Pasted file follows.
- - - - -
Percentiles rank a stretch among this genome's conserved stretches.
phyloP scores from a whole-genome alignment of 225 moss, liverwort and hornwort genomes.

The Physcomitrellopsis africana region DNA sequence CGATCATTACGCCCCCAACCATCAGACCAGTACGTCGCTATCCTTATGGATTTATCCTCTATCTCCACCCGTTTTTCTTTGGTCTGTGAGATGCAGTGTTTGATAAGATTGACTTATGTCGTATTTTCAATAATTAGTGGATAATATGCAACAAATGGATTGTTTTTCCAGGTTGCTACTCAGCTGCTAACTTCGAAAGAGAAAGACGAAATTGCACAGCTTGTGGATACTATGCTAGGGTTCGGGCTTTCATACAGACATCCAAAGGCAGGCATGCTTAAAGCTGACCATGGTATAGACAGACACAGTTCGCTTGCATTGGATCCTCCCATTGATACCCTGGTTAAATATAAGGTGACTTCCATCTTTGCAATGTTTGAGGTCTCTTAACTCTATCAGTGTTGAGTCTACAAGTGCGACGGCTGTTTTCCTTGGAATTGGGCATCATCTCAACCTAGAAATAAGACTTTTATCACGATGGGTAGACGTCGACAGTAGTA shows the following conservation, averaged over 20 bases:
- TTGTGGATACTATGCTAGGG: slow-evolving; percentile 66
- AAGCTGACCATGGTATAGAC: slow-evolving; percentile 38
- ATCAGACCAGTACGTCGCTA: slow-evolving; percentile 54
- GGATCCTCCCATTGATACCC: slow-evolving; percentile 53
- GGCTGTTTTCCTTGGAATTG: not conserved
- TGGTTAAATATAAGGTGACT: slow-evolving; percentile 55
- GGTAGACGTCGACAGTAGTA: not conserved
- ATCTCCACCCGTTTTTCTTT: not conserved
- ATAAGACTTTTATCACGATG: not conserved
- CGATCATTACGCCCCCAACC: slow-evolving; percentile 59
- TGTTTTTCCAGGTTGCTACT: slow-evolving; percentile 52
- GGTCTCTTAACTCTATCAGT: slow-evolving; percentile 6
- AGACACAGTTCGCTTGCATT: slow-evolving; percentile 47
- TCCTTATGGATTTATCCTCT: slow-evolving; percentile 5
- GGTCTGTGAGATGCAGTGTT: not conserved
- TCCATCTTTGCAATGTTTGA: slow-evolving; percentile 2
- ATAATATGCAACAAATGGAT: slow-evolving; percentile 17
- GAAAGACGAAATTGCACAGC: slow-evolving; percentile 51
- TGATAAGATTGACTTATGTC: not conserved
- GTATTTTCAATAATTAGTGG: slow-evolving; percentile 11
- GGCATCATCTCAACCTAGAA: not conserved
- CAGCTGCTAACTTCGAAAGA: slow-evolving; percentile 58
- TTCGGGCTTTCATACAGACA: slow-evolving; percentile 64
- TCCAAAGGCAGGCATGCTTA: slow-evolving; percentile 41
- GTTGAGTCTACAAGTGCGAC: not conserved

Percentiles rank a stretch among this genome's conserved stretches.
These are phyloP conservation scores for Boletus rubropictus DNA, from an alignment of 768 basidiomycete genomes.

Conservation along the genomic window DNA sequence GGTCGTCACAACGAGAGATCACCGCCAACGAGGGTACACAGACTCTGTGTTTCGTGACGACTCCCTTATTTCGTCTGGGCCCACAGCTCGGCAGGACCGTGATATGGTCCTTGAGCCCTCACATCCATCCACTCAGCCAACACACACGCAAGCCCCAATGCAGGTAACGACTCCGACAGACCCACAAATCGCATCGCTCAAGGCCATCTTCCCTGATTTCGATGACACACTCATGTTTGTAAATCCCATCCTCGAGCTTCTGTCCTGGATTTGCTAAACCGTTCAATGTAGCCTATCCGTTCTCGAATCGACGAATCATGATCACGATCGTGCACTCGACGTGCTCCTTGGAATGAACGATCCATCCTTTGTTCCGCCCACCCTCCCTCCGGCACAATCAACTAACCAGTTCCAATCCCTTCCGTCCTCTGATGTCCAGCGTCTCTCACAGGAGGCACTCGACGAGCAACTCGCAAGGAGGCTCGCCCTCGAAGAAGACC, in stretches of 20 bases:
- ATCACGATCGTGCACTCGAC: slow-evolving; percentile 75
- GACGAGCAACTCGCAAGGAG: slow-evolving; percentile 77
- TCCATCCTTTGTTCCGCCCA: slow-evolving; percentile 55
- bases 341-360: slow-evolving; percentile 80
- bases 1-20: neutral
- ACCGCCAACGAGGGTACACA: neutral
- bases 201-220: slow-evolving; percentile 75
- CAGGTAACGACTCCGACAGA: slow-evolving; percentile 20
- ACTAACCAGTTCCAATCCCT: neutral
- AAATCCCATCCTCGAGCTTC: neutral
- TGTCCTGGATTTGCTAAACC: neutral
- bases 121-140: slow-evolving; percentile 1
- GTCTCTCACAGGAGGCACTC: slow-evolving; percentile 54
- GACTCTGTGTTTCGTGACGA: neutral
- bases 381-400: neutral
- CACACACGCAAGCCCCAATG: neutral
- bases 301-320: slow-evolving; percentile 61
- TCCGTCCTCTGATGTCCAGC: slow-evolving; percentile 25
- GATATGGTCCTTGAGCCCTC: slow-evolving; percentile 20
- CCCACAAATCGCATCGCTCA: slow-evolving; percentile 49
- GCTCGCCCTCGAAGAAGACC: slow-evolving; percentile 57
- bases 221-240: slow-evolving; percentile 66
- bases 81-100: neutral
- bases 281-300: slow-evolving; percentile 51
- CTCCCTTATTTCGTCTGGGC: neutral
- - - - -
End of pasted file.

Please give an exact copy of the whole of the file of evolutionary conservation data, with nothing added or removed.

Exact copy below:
Percentiles rank a stretch among this genome's conserved stretches.
phyloP scores from a whole-genome alignment of 225 moss, liverwort and hornwort genomes.

The Physcomitrellopsis africana region DNA sequence CGATCATTACGCCCCCAACCATCAGACCAGTACGTCGCTATCCTTATGGATTTATCCTCTATCTCCACCCGTTTTTCTTTGGTCTGTGAGATGCAGTGTTTGATAAGATTGACTTATGTCGTATTTTCAATAATTAGTGGATAATATGCAACAAATGGATTGTTTTTCCAGGTTGCTACTCAGCTGCTAACTTCGAAAGAGAAAGACGAAATTGCACAGCTTGTGGATACTATGCTAGGGTTCGGGCTTTCATACAGACATCCAAAGGCAGGCATGCTTAAAGCTGACCATGGTATAGACAGACACAGTTCGCTTGCATTGGATCCTCCCATTGATACCCTGGTTAAATATAAGGTGACTTCCATCTTTGCAATGTTTGAGGTCTCTTAACTCTATCAGTGTTGAGTCTACAAGTGCGACGGCTGTTTTCCTTGGAATTGGGCATCATCTCAACCTAGAAATAAGACTTTTATCACGATGGGTAGACGTCGACAGTAGTA shows the following conservation, averaged over 20 bases:
- TTGTGGATACTATGCTAGGG: slow-evolving; percentile 66
- AAGCTGACCATGGTATAGAC: slow-evolving; percentile 38
- ATCAGACCAGTACGTCGCTA: slow-evolving; percentile 54
- GGATCCTCCCATTGATACCC: slow-evolving; percentile 53
- GGCTGTTTTCCTTGGAATTG: not conserved
- TGGTTAAATATAAGGTGACT: slow-evolving; percentile 55
- GGTAGACGTCGACAGTAGTA: not conserved
- ATCTCCACCCGTTTTTCTTT: not conserved
- ATAAGACTTTTATCACGATG: not conserved
- CGATCATTACGCCCCCAACC: slow-evolving; percentile 59
- TGTTTTTCCAGGTTGCTACT: slow-evolving; percentile 52
- GGTCTCTTAACTCTATCAGT: slow-evolving; percentile 6
- AGACACAGTTCGCTTGCATT: slow-evolving; percentile 47
- TCCTTATGGATTTATCCTCT: slow-evolving; percentile 5
- GGTCTGTGAGATGCAGTGTT: not conserved
- TCCATCTTTGCAATGTTTGA: slow-evolving; percentile 2
- ATAATATGCAACAAATGGAT: slow-evolving; percentile 17
- GAAAGACGAAATTGCACAGC: slow-evolving; percentile 51
- TGATAAGATTGACTTATGTC: not conserved
- GTATTTTCAATAATTAGTGG: slow-evolving; percentile 11
- GGCATCATCTCAACCTAGAA: not conserved
- CAGCTGCTAACTTCGAAAGA: slow-evolving; percentile 58
- TTCGGGCTTTCATACAGACA: slow-evolving; percentile 64
- TCCAAAGGCAGGCATGCTTA: slow-evolving; percentile 41
- GTTGAGTCTACAAGTGCGAC: not conserved

Percentiles rank a stretch among this genome's conserved stretches.
These are phyloP conservation scores for Boletus rubropictus DNA, from an alignment of 768 basidiomycete genomes.

Conservation along the genomic window DNA sequence GGTCGTCACAACGAGAGATCACCGCCAACGAGGGTACACAGACTCTGTGTTTCGTGACGACTCCCTTATTTCGTCTGGGCCCACAGCTCGGCAGGACCGTGATATGGTCCTTGAGCCCTCACATCCATCCACTCAGCCAACACACACGCAAGCCCCAATGCAGGTAACGACTCCGACAGACCCACAAATCGCATCGCTCAAGGCCATCTTCCCTGATTTCGATGACACACTCATGTTTGTAAATCCCATCCTCGAGCTTCTGTCCTGGATTTGCTAAACCGTTCAATGTAGCCTATCCGTTCTCGAATCGACGAATCATGATCACGATCGTGCACTCGACGTGCTCCTTGGAATGAACGATCCATCCTTTGTTCCGCCCACCCTCCCTCCGGCACAATCAACTAACCAGTTCCAATCCCTTCCGTCCTCTGATGTCCAGCGTCTCTCACAGGAGGCACTCGACGAGCAACTCGCAAGGAGGCTCGCCCTCGAAGAAGACC, in stretches of 20 bases:
- ATCACGATCGTGCACTCGAC: slow-evolving; percentile 75
- GACGAGCAACTCGCAAGGAG: slow-evolving; percentile 77
- TCCATCCTTTGTTCCGCCCA: slow-evolving; percentile 55
- bases 341-360: slow-evolving; percentile 80
- bases 1-20: neutral
- ACCGCCAACGAGGGTACACA: neutral
- bases 201-220: slow-evolving; percentile 75
- CAGGTAACGACTCCGACAGA: slow-evolving; percentile 20
- ACTAACCAGTTCCAATCCCT: neutral
- AAATCCCATCCTCGAGCTTC: neutral
- TGTCCTGGATTTGCTAAACC: neutral
- bases 121-140: slow-evolving; percentile 1
- GTCTCTCACAGGAGGCACTC: slow-evolving; percentile 54
- GACTCTGTGTTTCGTGACGA: neutral
- bases 381-400: neutral
- CACACACGCAAGCCCCAATG: neutral
- bases 301-320: slow-evolving; percentile 61
- TCCGTCCTCTGATGTCCAGC: slow-evolving; percentile 25
- GATATGGTCCTTGAGCCCTC: slow-evolving; percentile 20
- CCCACAAATCGCATCGCTCA: slow-evolving; percentile 49
- GCTCGCCCTCGAAGAAGACC: slow-evolving; percentile 57
- bases 221-240: slow-evolving; percentile 66
- bases 81-100: neutral
- bases 281-300: slow-evolving; percentile 51
- CTCCCTTATTTCGTCTGGGC: neutral